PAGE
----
Russia's Deputy Prime Minister, chairman of the Russian Government's Military-Industrial Commission Dmitry Rogozin and famous American actor Steven Seagal with an SPS Serdyukov autoloading pistol with silencer, at the international exhibition "Oboronexpo-2014", during the 3rd International Forum "Machine-Building Technologies-2014" in Zhukovsky, Moscow Region.
Sergey Mamontov/RIA Novosti
The SPS pistol, considered among the world’s best handguns, may soon be used by the Russian armed forces. A modified version of the “sort-of-classified,” soon-to-be inducted SPS, used by the Russian President’s bodyguards, is flexible and capable of penetrating body armour.
The two standard-issue pistols used by the Russian military, the PM (the Makarov pistol) and MP-443 Grach, will soon be replaced by a new model developed by TsNIITochMash (Central Research Institute for Precision Engineering), according to a statement by the institute.
Caliber: 9 mm;
Cartridge: 9x21 SP10 or 9x21 SP11 or 9x21 SP12 or 9x21 SP13;
Weight: 2.19 lb/0.995 kg (unloaded);
Length: 8.8 in/225 mm;
Barrel length:4.7 in/120 mm;
Effective firing range: 218 yards (200 meters);
Feed system:18-round detachable box magazine
The statement does not disclose which handgun will replace them, but details suggest it is a modified version of the SPS (the Serdyukov pistol), Russia's most deadly and ergonomic sidearm. Designed “from scratch” in Russia, the SPS is considered one of the best modern pistols in the world. The pistol, though not classified, is known only to weapons experts.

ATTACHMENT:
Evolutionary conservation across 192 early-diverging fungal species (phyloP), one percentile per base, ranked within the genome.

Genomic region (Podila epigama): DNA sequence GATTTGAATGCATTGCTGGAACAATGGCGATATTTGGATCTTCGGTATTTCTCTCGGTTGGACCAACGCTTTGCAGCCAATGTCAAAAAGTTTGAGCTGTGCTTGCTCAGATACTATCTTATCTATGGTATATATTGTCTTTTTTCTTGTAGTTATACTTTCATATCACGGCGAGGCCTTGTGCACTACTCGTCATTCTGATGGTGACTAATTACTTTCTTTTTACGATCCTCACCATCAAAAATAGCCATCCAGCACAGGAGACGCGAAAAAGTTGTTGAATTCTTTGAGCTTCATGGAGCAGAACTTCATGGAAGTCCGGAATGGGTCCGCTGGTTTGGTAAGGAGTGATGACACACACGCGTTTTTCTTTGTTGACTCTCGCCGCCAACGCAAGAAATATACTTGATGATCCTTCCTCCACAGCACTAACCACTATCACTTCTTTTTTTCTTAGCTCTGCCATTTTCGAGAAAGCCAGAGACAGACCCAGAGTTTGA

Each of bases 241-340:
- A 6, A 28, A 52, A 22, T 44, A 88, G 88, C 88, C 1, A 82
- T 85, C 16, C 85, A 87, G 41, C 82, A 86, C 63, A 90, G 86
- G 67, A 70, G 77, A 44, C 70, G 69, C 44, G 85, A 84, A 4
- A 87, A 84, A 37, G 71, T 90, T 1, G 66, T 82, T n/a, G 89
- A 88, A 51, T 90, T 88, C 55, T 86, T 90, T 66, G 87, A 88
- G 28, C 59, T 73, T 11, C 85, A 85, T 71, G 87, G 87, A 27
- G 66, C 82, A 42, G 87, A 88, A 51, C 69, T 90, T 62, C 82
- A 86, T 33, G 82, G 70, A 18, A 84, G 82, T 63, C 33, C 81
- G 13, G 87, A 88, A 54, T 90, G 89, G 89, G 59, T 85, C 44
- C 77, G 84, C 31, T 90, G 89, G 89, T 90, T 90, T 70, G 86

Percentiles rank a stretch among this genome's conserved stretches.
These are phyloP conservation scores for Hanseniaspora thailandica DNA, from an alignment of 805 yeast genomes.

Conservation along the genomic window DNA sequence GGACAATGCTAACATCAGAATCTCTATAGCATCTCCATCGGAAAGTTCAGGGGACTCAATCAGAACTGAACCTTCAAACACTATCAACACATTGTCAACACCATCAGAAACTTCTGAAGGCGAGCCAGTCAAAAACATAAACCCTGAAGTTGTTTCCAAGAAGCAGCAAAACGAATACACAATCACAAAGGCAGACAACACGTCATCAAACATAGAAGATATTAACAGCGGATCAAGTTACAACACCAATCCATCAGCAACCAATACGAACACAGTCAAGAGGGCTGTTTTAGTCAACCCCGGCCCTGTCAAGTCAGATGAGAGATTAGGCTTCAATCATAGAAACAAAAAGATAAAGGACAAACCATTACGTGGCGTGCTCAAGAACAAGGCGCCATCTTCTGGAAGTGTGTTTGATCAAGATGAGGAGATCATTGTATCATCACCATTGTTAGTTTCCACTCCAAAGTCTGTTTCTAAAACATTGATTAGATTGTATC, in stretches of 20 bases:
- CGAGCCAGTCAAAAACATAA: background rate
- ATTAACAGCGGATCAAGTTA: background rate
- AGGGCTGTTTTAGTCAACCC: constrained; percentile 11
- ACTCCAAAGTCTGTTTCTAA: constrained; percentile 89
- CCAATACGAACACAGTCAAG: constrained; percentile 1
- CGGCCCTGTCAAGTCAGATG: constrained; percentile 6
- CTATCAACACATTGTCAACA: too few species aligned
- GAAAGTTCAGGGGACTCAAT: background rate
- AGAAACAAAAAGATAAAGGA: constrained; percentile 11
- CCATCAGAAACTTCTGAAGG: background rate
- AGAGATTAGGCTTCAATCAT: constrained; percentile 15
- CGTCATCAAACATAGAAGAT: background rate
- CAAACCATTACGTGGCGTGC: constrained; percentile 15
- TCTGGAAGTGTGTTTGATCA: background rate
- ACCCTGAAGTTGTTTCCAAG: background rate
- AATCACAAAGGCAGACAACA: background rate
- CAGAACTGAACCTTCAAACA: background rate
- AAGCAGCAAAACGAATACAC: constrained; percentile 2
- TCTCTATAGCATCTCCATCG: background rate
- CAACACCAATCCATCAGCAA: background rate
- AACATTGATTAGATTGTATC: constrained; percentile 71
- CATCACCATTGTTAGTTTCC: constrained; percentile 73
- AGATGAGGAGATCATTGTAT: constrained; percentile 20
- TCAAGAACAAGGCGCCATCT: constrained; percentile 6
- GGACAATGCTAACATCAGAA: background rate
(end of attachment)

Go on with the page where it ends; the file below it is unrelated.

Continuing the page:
The sidearm of Putin's bodyguards
The SPS (named after its designer) is used by Russia's Federal Guards Service, President Vladimir Putin's personal security force. Its agents are inseparable from the Russian leader and accompany him everywhere, on travels around the world. It is also used by the elite FSB and the Internal Ministry.
A dependable gun
The SPS has proven to be reliable under a very broad range of conditions, in temperatures from -58° to 122°F (-50°C to +50°C). The pistol is noted for its excellent accuracy even in the hands of an average shooter: a ten shot group measures 2½ inches at 27.3 yards (25 meters), and 12½ inches at 109 yards (100 meters).
The SPS was developed in the 1990s – a very troubled period in Russian history – as a new sidearm for Russian military and police officers: The crime rate skyrocketed in the country during the decade, and many criminals had access to body armor, so there was a need for a pistol capable of penetrating it. And that it does: A shot from an SPS with 9x21 mm armor-piercing SP10 bullets, developed specifically for the pistol, can penetrate up to 30 layers of Kevlar augmented with either a titanium (up to 1.4 mm) or a steel (up to 4 mm) plate.
The SPS is constantly being improved: in August 2012, TsNIITochMash presented the latest version of the pistol – the SR1MP, equipped with a Picatinny rail for mounting various accessories including reflector and laser sights, as well as tactical flashlights. The SR1MP can also be equipped with a suppressor.
Though not yet adopted by the Russian army, the SPS — along with its various derivatives — is in production by the Mayak factory in Kirov (600 miles northeast of Moscow). The pistol is used by the elite forces of Russia’s FSB, Federal Guards Service and Internal Ministry.
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